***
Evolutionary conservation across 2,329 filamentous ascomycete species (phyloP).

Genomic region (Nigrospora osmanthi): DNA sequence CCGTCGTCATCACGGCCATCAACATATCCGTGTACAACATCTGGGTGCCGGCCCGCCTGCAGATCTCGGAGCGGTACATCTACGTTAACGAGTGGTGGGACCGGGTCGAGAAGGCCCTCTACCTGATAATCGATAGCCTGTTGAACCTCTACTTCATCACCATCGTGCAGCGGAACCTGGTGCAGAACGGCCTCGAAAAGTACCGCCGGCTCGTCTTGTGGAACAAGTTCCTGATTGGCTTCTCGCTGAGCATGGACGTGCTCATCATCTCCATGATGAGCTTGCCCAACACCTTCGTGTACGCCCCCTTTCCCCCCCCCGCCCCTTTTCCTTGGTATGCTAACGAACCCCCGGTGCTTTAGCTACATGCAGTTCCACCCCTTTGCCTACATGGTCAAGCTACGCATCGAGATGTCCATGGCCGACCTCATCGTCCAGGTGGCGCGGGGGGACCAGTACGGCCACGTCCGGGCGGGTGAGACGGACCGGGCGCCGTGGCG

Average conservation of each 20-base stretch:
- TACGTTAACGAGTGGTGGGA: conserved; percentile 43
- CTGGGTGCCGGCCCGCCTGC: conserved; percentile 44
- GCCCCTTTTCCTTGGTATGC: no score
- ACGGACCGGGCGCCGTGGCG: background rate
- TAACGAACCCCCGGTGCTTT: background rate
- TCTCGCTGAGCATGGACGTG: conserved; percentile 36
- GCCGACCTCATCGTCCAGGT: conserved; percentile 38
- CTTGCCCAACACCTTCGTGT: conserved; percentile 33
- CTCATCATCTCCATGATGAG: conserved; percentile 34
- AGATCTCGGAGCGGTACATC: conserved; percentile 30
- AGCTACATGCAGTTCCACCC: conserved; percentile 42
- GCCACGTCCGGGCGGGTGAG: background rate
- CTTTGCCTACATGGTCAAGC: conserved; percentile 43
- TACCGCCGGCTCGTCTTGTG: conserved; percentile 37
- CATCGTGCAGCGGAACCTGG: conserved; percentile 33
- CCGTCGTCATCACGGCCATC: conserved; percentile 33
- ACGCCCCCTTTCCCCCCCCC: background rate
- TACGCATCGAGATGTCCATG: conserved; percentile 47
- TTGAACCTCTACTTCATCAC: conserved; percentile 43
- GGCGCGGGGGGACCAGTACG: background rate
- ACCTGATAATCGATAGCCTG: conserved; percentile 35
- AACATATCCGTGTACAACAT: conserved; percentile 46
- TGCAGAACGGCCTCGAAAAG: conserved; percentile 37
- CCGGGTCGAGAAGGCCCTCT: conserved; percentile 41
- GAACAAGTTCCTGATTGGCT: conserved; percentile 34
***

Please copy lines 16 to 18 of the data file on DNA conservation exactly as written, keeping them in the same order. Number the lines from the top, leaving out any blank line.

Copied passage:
- CTTTGCCTACATGGTCAAGC: conserved; percentile 43
- TACCGCCGGCTCGTCTTGTG: conserved; percentile 37
- CATCGTGCAGCGGAACCTGG: conserved; percentile 33